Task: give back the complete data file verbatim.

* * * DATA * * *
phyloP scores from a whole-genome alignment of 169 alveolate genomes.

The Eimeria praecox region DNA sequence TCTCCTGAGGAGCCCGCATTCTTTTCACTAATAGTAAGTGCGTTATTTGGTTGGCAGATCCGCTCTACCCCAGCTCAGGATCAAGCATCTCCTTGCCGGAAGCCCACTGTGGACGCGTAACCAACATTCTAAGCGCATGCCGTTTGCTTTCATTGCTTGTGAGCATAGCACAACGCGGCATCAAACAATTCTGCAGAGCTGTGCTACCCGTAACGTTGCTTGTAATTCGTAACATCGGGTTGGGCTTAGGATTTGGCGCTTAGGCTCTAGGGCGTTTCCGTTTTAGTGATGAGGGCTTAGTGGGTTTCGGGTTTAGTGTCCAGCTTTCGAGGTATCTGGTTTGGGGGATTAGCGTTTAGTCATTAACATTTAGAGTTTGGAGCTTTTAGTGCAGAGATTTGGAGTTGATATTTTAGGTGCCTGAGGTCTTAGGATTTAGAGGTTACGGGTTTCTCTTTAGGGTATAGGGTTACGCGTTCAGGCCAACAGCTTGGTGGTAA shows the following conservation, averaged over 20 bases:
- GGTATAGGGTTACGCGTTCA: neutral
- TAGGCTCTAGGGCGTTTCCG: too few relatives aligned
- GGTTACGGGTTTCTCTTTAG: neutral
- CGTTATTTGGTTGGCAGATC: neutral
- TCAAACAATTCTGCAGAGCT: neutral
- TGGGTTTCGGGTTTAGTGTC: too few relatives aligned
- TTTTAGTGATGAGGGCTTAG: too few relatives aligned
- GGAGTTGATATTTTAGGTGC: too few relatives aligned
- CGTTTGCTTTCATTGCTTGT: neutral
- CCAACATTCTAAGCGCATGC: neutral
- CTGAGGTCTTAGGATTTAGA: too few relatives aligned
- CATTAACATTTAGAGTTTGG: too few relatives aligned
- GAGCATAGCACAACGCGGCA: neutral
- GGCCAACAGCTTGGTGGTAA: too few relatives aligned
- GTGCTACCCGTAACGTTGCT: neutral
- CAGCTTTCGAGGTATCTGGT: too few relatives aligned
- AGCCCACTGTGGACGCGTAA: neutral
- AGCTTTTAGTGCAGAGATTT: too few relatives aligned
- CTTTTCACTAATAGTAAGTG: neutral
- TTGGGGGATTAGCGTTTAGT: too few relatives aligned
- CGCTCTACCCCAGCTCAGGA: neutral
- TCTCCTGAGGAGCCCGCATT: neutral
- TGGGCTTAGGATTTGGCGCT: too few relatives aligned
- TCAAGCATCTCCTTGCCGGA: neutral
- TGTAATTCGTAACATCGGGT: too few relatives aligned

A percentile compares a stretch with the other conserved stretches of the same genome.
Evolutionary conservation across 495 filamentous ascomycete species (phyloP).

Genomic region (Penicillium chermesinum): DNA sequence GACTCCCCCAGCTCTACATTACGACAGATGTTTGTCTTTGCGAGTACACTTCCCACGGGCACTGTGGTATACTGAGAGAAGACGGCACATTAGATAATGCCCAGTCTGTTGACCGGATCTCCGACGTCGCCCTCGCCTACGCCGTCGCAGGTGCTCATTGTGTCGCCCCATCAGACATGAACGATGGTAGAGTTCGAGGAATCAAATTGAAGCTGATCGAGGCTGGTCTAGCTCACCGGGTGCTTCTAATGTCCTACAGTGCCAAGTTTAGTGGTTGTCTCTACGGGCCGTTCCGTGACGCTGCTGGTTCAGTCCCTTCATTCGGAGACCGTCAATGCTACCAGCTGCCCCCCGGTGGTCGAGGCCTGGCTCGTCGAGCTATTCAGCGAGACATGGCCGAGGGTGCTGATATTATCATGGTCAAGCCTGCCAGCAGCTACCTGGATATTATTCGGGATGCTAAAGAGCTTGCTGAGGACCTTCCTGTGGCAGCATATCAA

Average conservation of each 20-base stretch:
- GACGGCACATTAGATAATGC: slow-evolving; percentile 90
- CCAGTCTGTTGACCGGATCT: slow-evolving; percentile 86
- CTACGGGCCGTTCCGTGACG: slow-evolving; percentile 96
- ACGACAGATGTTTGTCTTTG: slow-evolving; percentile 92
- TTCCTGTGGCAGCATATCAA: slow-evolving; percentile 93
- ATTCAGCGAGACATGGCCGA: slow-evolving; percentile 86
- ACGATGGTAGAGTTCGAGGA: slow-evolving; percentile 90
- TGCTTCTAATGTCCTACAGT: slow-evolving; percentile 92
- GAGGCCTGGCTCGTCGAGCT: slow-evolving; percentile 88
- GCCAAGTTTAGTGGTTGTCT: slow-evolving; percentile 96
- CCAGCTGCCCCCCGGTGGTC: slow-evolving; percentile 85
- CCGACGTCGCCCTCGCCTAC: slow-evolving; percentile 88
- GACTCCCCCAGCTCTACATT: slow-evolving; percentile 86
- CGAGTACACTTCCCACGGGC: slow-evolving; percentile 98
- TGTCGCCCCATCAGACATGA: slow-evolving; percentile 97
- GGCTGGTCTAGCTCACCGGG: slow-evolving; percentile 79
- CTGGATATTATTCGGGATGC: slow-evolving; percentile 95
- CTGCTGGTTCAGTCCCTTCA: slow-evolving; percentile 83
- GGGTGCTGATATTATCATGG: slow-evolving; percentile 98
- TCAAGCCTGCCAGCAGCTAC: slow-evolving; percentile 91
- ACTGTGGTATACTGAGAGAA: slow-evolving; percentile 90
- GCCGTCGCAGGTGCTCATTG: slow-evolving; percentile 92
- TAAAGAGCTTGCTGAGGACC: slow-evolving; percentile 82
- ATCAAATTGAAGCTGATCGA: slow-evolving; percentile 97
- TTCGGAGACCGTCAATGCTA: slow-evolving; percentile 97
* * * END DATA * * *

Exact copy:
phyloP scores from a whole-genome alignment of 169 alveolate genomes.

The Eimeria praecox region DNA sequence TCTCCTGAGGAGCCCGCATTCTTTTCACTAATAGTAAGTGCGTTATTTGGTTGGCAGATCCGCTCTACCCCAGCTCAGGATCAAGCATCTCCTTGCCGGAAGCCCACTGTGGACGCGTAACCAACATTCTAAGCGCATGCCGTTTGCTTTCATTGCTTGTGAGCATAGCACAACGCGGCATCAAACAATTCTGCAGAGCTGTGCTACCCGTAACGTTGCTTGTAATTCGTAACATCGGGTTGGGCTTAGGATTTGGCGCTTAGGCTCTAGGGCGTTTCCGTTTTAGTGATGAGGGCTTAGTGGGTTTCGGGTTTAGTGTCCAGCTTTCGAGGTATCTGGTTTGGGGGATTAGCGTTTAGTCATTAACATTTAGAGTTTGGAGCTTTTAGTGCAGAGATTTGGAGTTGATATTTTAGGTGCCTGAGGTCTTAGGATTTAGAGGTTACGGGTTTCTCTTTAGGGTATAGGGTTACGCGTTCAGGCCAACAGCTTGGTGGTAA shows the following conservation, averaged over 20 bases:
- GGTATAGGGTTACGCGTTCA: neutral
- TAGGCTCTAGGGCGTTTCCG: too few relatives aligned
- GGTTACGGGTTTCTCTTTAG: neutral
- CGTTATTTGGTTGGCAGATC: neutral
- TCAAACAATTCTGCAGAGCT: neutral
- TGGGTTTCGGGTTTAGTGTC: too few relatives aligned
- TTTTAGTGATGAGGGCTTAG: too few relatives aligned
- GGAGTTGATATTTTAGGTGC: too few relatives aligned
- CGTTTGCTTTCATTGCTTGT: neutral
- CCAACATTCTAAGCGCATGC: neutral
- CTGAGGTCTTAGGATTTAGA: too few relatives aligned
- CATTAACATTTAGAGTTTGG: too few relatives aligned
- GAGCATAGCACAACGCGGCA: neutral
- GGCCAACAGCTTGGTGGTAA: too few relatives aligned
- GTGCTACCCGTAACGTTGCT: neutral
- CAGCTTTCGAGGTATCTGGT: too few relatives aligned
- AGCCCACTGTGGACGCGTAA: neutral
- AGCTTTTAGTGCAGAGATTT: too few relatives aligned
- CTTTTCACTAATAGTAAGTG: neutral
- TTGGGGGATTAGCGTTTAGT: too few relatives aligned
- CGCTCTACCCCAGCTCAGGA: neutral
- TCTCCTGAGGAGCCCGCATT: neutral
- TGGGCTTAGGATTTGGCGCT: too few relatives aligned
- TCAAGCATCTCCTTGCCGGA: neutral
- TGTAATTCGTAACATCGGGT: too few relatives aligned

A percentile compares a stretch with the other conserved stretches of the same genome.
Evolutionary conservation across 495 filamentous ascomycete species (phyloP).

Genomic region (Penicillium chermesinum): DNA sequence GACTCCCCCAGCTCTACATTACGACAGATGTTTGTCTTTGCGAGTACACTTCCCACGGGCACTGTGGTATACTGAGAGAAGACGGCACATTAGATAATGCCCAGTCTGTTGACCGGATCTCCGACGTCGCCCTCGCCTACGCCGTCGCAGGTGCTCATTGTGTCGCCCCATCAGACATGAACGATGGTAGAGTTCGAGGAATCAAATTGAAGCTGATCGAGGCTGGTCTAGCTCACCGGGTGCTTCTAATGTCCTACAGTGCCAAGTTTAGTGGTTGTCTCTACGGGCCGTTCCGTGACGCTGCTGGTTCAGTCCCTTCATTCGGAGACCGTCAATGCTACCAGCTGCCCCCCGGTGGTCGAGGCCTGGCTCGTCGAGCTATTCAGCGAGACATGGCCGAGGGTGCTGATATTATCATGGTCAAGCCTGCCAGCAGCTACCTGGATATTATTCGGGATGCTAAAGAGCTTGCTGAGGACCTTCCTGTGGCAGCATATCAA

Average conservation of each 20-base stretch:
- GACGGCACATTAGATAATGC: slow-evolving; percentile 90
- CCAGTCTGTTGACCGGATCT: slow-evolving; percentile 86
- CTACGGGCCGTTCCGTGACG: slow-evolving; percentile 96
- ACGACAGATGTTTGTCTTTG: slow-evolving; percentile 92
- TTCCTGTGGCAGCATATCAA: slow-evolving; percentile 93
- ATTCAGCGAGACATGGCCGA: slow-evolving; percentile 86
- ACGATGGTAGAGTTCGAGGA: slow-evolving; percentile 90
- TGCTTCTAATGTCCTACAGT: slow-evolving; percentile 92
- GAGGCCTGGCTCGTCGAGCT: slow-evolving; percentile 88
- GCCAAGTTTAGTGGTTGTCT: slow-evolving; percentile 96
- CCAGCTGCCCCCCGGTGGTC: slow-evolving; percentile 85
- CCGACGTCGCCCTCGCCTAC: slow-evolving; percentile 88
- GACTCCCCCAGCTCTACATT: slow-evolving; percentile 86
- CGAGTACACTTCCCACGGGC: slow-evolving; percentile 98
- TGTCGCCCCATCAGACATGA: slow-evolving; percentile 97
- GGCTGGTCTAGCTCACCGGG: slow-evolving; percentile 79
- CTGGATATTATTCGGGATGC: slow-evolving; percentile 95
- CTGCTGGTTCAGTCCCTTCA: slow-evolving; percentile 83
- GGGTGCTGATATTATCATGG: slow-evolving; percentile 98
- TCAAGCCTGCCAGCAGCTAC: slow-evolving; percentile 91
- ACTGTGGTATACTGAGAGAA: slow-evolving; percentile 90
- GCCGTCGCAGGTGCTCATTG: slow-evolving; percentile 92
- TAAAGAGCTTGCTGAGGACC: slow-evolving; percentile 82
- ATCAAATTGAAGCTGATCGA: slow-evolving; percentile 97
- TTCGGAGACCGTCAATGCTA: slow-evolving; percentile 97